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Northeast Texan reflects on residency in tornado-stricken Woodward

Photo by Patrick Marsh, National Severe Storms Laboratory
Screen grab from video of one of the Woodward tornados during a lightning flash after midnight on April 15th.

KETR's General Manager, Jerrod Knight, lived and worked in Woodward, OK radio and television for two years, from 2005 to 2007.

"It's rough, hearing about the folks in Woodward who've been left without homes and those who've faced tragedy. I still have quite a few friends who call Woodward home."

One of those friends posted this status update to facebook at about 6:00 a.m. on Sunday:

It's been a long night/morning.... My heart and prayers go out to the friends and families of the 5 people that lost their lives in this storm... Thanks to everyone who called [me] to see what, if anything, they could do to help our community... It reinforces my belief that I live in the best possible place there is....

"I consider having worked radio in Woodward a blessing," says Knight. "Severe weather is such a common occurrence there. The emphasis that we at KETR put on severe weather coverage for Northeast Texas is very much a direct by-product of the experience I gained providing media coverage of damaging storms in Northwest Oklahoma."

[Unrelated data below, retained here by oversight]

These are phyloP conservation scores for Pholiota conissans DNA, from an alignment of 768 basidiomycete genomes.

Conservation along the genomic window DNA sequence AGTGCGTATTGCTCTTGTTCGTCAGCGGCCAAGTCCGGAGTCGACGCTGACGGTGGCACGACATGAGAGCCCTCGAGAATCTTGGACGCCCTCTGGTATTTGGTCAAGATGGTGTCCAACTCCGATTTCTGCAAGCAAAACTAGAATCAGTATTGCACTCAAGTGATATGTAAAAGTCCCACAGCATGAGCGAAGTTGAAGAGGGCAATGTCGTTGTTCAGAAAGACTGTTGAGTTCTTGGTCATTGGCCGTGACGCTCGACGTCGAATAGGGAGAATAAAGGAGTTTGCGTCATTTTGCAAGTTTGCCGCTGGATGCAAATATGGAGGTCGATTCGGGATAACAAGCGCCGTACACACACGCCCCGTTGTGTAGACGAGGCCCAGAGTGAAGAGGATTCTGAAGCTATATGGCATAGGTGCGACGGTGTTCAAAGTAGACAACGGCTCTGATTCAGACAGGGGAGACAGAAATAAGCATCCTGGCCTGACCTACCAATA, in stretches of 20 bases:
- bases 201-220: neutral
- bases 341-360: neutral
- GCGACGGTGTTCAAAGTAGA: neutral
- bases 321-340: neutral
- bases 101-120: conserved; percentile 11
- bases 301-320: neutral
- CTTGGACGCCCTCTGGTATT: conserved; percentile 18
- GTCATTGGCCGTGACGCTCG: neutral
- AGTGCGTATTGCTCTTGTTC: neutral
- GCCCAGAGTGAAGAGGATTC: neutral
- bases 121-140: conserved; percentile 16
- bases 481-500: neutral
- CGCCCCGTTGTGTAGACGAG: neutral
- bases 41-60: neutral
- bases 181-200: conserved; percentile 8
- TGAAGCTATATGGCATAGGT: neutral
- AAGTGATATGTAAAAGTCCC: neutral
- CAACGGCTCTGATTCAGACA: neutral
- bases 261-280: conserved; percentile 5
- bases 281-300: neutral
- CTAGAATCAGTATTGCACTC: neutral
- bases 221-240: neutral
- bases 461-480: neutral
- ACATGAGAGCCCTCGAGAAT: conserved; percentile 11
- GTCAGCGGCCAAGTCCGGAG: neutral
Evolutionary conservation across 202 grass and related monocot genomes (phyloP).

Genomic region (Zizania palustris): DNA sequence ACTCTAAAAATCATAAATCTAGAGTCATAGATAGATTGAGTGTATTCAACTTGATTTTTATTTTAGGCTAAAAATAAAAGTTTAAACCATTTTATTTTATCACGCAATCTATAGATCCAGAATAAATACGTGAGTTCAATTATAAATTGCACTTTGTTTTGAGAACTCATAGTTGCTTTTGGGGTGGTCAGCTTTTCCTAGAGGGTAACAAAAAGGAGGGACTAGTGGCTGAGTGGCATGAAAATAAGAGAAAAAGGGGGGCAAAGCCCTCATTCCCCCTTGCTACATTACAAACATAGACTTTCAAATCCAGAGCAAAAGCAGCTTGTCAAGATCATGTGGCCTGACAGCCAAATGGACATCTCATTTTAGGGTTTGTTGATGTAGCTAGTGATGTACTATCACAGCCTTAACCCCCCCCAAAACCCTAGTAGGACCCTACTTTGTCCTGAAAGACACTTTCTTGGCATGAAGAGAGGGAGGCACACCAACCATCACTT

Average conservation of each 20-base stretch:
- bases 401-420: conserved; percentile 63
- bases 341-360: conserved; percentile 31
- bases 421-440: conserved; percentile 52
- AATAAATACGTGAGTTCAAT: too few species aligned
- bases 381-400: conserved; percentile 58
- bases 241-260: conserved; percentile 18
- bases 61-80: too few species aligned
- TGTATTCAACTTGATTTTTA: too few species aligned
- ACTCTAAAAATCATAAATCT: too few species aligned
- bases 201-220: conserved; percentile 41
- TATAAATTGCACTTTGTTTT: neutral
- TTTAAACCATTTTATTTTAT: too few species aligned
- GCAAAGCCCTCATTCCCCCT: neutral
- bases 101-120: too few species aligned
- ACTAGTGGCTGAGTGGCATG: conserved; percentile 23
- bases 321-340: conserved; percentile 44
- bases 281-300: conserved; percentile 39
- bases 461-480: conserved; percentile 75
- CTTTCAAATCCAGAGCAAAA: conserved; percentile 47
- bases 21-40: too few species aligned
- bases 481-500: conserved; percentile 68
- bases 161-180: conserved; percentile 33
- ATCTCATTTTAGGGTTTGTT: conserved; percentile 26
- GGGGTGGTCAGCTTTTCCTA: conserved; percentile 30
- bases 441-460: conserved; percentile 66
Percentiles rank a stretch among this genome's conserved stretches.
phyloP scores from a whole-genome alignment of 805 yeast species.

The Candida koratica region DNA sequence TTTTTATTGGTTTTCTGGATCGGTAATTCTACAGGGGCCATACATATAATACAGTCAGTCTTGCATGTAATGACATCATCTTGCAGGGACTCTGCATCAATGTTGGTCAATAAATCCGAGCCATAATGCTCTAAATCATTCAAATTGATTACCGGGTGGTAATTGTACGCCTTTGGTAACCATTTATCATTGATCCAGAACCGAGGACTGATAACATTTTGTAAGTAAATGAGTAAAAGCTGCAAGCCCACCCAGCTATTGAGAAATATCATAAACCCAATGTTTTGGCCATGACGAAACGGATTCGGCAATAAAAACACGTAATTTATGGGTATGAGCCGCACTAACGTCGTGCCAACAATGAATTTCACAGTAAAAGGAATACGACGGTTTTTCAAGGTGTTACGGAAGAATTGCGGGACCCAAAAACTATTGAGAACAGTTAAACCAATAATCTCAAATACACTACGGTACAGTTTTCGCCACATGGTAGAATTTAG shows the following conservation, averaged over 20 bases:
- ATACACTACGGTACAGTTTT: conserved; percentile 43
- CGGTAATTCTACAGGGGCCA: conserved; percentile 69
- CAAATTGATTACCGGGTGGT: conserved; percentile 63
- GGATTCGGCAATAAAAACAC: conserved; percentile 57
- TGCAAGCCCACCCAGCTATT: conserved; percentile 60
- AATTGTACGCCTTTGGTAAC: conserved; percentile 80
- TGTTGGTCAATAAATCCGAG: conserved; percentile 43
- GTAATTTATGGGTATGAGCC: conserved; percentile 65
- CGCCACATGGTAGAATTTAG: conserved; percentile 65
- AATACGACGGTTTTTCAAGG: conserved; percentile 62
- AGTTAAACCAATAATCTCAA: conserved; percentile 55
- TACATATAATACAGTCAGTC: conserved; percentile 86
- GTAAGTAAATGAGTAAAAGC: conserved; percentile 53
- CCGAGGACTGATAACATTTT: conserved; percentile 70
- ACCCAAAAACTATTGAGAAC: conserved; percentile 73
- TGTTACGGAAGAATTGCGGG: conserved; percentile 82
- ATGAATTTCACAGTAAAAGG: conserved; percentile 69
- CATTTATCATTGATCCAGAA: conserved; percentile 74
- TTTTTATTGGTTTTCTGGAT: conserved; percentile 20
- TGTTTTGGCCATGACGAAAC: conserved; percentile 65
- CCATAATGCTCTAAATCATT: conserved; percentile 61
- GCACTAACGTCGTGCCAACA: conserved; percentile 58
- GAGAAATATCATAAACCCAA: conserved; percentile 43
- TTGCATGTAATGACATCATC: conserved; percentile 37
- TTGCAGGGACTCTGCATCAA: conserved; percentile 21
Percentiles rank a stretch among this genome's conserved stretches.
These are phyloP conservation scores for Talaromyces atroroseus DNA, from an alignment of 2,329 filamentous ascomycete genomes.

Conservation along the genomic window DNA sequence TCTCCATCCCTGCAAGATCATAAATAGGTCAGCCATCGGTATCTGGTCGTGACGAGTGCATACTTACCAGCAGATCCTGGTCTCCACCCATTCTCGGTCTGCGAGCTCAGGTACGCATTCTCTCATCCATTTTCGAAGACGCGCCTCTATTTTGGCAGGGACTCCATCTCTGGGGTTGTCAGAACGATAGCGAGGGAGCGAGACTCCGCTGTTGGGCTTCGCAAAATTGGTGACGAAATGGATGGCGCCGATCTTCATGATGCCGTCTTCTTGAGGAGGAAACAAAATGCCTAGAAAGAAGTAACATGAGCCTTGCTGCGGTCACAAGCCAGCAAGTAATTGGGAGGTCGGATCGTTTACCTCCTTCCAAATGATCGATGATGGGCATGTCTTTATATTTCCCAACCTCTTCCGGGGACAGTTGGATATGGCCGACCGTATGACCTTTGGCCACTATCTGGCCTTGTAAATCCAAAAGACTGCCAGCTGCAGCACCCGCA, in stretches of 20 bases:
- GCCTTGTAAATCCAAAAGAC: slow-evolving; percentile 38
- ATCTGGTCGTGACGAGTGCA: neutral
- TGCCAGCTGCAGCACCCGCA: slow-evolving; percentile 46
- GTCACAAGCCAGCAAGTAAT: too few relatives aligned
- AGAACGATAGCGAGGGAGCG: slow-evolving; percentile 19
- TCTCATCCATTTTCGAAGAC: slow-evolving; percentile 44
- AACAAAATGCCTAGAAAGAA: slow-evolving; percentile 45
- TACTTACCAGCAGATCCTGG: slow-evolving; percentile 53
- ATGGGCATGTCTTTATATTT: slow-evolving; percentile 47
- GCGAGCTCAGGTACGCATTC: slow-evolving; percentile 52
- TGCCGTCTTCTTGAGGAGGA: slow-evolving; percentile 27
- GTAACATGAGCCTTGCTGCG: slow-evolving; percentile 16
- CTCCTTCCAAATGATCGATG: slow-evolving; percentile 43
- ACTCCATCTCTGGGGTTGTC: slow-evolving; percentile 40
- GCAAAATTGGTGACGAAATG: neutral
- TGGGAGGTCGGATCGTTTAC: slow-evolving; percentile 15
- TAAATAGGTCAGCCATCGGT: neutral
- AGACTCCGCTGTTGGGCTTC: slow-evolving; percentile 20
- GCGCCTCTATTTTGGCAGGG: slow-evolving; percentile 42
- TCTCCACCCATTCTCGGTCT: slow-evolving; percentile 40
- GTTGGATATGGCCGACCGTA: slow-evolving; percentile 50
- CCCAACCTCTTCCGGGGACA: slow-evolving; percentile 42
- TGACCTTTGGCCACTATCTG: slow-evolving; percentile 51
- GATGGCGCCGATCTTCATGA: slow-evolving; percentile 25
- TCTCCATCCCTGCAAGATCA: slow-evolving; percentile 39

Sunday’s storm killed five people and injured more than two dozen in and around the town. But as NPR reports, dozens of more lives may have been spared due to an advanced weather warning system that gave residents in Oklahoma and Kansas at least 24 hours notice.

Tornadoes were also reported in Nebraska and Iowa. Citizens also received proper notice in Northeast Texas, where severe weather failed to strike. Lighting and some hail were reported, but a majority of the area only experienced moderate showers.

Update at 8:48 a.m. Monday: CNN confirms death toll hits six in Woodward, Oklahoma.